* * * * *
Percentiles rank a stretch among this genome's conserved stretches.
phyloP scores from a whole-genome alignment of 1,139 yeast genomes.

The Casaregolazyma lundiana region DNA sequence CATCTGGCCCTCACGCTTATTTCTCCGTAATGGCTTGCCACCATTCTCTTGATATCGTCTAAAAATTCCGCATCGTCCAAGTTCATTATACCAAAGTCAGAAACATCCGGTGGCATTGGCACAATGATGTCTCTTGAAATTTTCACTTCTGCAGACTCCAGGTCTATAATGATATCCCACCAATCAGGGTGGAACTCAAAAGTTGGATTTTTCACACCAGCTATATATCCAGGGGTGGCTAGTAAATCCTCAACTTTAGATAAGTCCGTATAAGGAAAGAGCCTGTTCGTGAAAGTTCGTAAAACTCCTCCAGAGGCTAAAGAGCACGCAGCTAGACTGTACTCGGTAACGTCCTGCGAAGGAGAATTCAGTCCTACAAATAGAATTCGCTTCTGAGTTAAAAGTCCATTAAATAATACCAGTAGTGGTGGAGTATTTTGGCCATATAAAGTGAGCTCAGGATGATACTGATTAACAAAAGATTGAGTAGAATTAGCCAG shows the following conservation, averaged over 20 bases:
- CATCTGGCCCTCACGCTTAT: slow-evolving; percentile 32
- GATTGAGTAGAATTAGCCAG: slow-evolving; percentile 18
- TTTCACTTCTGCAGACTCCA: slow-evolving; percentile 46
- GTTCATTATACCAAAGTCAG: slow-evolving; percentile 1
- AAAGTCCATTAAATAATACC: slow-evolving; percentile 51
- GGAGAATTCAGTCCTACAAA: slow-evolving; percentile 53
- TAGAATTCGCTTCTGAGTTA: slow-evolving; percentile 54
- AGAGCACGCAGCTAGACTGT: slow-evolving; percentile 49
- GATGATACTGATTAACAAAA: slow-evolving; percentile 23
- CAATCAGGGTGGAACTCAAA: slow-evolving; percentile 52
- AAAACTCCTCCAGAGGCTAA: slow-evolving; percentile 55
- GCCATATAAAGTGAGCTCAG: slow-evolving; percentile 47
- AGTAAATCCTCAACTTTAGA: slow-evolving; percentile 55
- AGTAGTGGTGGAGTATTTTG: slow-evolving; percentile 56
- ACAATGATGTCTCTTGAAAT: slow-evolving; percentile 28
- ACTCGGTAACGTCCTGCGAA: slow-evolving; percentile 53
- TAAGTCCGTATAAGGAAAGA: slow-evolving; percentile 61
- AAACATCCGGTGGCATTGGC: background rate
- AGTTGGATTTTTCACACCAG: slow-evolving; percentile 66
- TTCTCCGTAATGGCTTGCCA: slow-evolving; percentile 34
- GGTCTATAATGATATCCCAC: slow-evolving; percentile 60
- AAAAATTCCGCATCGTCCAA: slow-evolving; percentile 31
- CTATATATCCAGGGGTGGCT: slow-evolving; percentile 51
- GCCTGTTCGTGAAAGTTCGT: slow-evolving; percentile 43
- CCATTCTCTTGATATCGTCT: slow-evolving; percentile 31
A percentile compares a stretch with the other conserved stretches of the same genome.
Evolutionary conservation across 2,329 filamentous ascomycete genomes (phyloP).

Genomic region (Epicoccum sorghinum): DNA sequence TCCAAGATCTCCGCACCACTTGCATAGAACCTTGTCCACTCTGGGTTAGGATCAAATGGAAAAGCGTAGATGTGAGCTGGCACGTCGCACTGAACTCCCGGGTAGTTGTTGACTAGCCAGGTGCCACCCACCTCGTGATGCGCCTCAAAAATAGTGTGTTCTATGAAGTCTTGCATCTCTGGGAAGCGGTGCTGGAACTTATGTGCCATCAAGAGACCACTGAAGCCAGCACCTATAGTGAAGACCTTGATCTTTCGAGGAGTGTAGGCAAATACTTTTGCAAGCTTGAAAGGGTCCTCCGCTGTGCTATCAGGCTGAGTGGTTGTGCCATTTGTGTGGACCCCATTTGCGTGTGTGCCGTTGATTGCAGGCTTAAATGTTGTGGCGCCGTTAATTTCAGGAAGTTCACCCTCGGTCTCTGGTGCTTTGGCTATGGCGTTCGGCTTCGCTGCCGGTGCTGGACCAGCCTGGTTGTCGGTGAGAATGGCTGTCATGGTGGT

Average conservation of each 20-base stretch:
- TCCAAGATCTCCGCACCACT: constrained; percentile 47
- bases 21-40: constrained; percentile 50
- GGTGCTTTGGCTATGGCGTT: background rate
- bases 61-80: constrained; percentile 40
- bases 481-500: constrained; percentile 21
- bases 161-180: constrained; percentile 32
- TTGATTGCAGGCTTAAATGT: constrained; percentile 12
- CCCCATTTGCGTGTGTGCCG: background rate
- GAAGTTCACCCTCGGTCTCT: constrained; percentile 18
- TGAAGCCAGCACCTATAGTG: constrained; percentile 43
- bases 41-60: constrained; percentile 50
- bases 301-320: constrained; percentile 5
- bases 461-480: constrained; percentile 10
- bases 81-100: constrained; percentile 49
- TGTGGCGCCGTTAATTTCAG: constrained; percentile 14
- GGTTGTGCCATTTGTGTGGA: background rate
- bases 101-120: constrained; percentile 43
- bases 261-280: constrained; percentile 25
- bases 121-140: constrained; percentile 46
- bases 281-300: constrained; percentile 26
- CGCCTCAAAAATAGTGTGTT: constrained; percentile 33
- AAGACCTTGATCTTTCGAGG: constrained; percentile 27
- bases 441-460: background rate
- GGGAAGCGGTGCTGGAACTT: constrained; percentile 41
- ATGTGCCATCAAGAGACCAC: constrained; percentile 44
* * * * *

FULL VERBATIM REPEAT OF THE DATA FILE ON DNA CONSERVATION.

Percentiles rank a stretch among this genome's conserved stretches.
phyloP scores from a whole-genome alignment of 1,139 yeast genomes.

The Casaregolazyma lundiana region DNA sequence CATCTGGCCCTCACGCTTATTTCTCCGTAATGGCTTGCCACCATTCTCTTGATATCGTCTAAAAATTCCGCATCGTCCAAGTTCATTATACCAAAGTCAGAAACATCCGGTGGCATTGGCACAATGATGTCTCTTGAAATTTTCACTTCTGCAGACTCCAGGTCTATAATGATATCCCACCAATCAGGGTGGAACTCAAAAGTTGGATTTTTCACACCAGCTATATATCCAGGGGTGGCTAGTAAATCCTCAACTTTAGATAAGTCCGTATAAGGAAAGAGCCTGTTCGTGAAAGTTCGTAAAACTCCTCCAGAGGCTAAAGAGCACGCAGCTAGACTGTACTCGGTAACGTCCTGCGAAGGAGAATTCAGTCCTACAAATAGAATTCGCTTCTGAGTTAAAAGTCCATTAAATAATACCAGTAGTGGTGGAGTATTTTGGCCATATAAAGTGAGCTCAGGATGATACTGATTAACAAAAGATTGAGTAGAATTAGCCAG shows the following conservation, averaged over 20 bases:
- CATCTGGCCCTCACGCTTAT: slow-evolving; percentile 32
- GATTGAGTAGAATTAGCCAG: slow-evolving; percentile 18
- TTTCACTTCTGCAGACTCCA: slow-evolving; percentile 46
- GTTCATTATACCAAAGTCAG: slow-evolving; percentile 1
- AAAGTCCATTAAATAATACC: slow-evolving; percentile 51
- GGAGAATTCAGTCCTACAAA: slow-evolving; percentile 53
- TAGAATTCGCTTCTGAGTTA: slow-evolving; percentile 54
- AGAGCACGCAGCTAGACTGT: slow-evolving; percentile 49
- GATGATACTGATTAACAAAA: slow-evolving; percentile 23
- CAATCAGGGTGGAACTCAAA: slow-evolving; percentile 52
- AAAACTCCTCCAGAGGCTAA: slow-evolving; percentile 55
- GCCATATAAAGTGAGCTCAG: slow-evolving; percentile 47
- AGTAAATCCTCAACTTTAGA: slow-evolving; percentile 55
- AGTAGTGGTGGAGTATTTTG: slow-evolving; percentile 56
- ACAATGATGTCTCTTGAAAT: slow-evolving; percentile 28
- ACTCGGTAACGTCCTGCGAA: slow-evolving; percentile 53
- TAAGTCCGTATAAGGAAAGA: slow-evolving; percentile 61
- AAACATCCGGTGGCATTGGC: background rate
- AGTTGGATTTTTCACACCAG: slow-evolving; percentile 66
- TTCTCCGTAATGGCTTGCCA: slow-evolving; percentile 34
- GGTCTATAATGATATCCCAC: slow-evolving; percentile 60
- AAAAATTCCGCATCGTCCAA: slow-evolving; percentile 31
- CTATATATCCAGGGGTGGCT: slow-evolving; percentile 51
- GCCTGTTCGTGAAAGTTCGT: slow-evolving; percentile 43
- CCATTCTCTTGATATCGTCT: slow-evolving; percentile 31
A percentile compares a stretch with the other conserved stretches of the same genome.
Evolutionary conservation across 2,329 filamentous ascomycete genomes (phyloP).

Genomic region (Epicoccum sorghinum): DNA sequence TCCAAGATCTCCGCACCACTTGCATAGAACCTTGTCCACTCTGGGTTAGGATCAAATGGAAAAGCGTAGATGTGAGCTGGCACGTCGCACTGAACTCCCGGGTAGTTGTTGACTAGCCAGGTGCCACCCACCTCGTGATGCGCCTCAAAAATAGTGTGTTCTATGAAGTCTTGCATCTCTGGGAAGCGGTGCTGGAACTTATGTGCCATCAAGAGACCACTGAAGCCAGCACCTATAGTGAAGACCTTGATCTTTCGAGGAGTGTAGGCAAATACTTTTGCAAGCTTGAAAGGGTCCTCCGCTGTGCTATCAGGCTGAGTGGTTGTGCCATTTGTGTGGACCCCATTTGCGTGTGTGCCGTTGATTGCAGGCTTAAATGTTGTGGCGCCGTTAATTTCAGGAAGTTCACCCTCGGTCTCTGGTGCTTTGGCTATGGCGTTCGGCTTCGCTGCCGGTGCTGGACCAGCCTGGTTGTCGGTGAGAATGGCTGTCATGGTGGT

Average conservation of each 20-base stretch:
- TCCAAGATCTCCGCACCACT: constrained; percentile 47
- bases 21-40: constrained; percentile 50
- GGTGCTTTGGCTATGGCGTT: background rate
- bases 61-80: constrained; percentile 40
- bases 481-500: constrained; percentile 21
- bases 161-180: constrained; percentile 32
- TTGATTGCAGGCTTAAATGT: constrained; percentile 12
- CCCCATTTGCGTGTGTGCCG: background rate
- GAAGTTCACCCTCGGTCTCT: constrained; percentile 18
- TGAAGCCAGCACCTATAGTG: constrained; percentile 43
- bases 41-60: constrained; percentile 50
- bases 301-320: constrained; percentile 5
- bases 461-480: constrained; percentile 10
- bases 81-100: constrained; percentile 49
- TGTGGCGCCGTTAATTTCAG: constrained; percentile 14
- GGTTGTGCCATTTGTGTGGA: background rate
- bases 101-120: constrained; percentile 43
- bases 261-280: constrained; percentile 25
- bases 121-140: constrained; percentile 46
- bases 281-300: constrained; percentile 26
- CGCCTCAAAAATAGTGTGTT: constrained; percentile 33
- AAGACCTTGATCTTTCGAGG: constrained; percentile 27
- bases 441-460: background rate
- GGGAAGCGGTGCTGGAACTT: constrained; percentile 41
- ATGTGCCATCAAGAGACCAC: constrained; percentile 44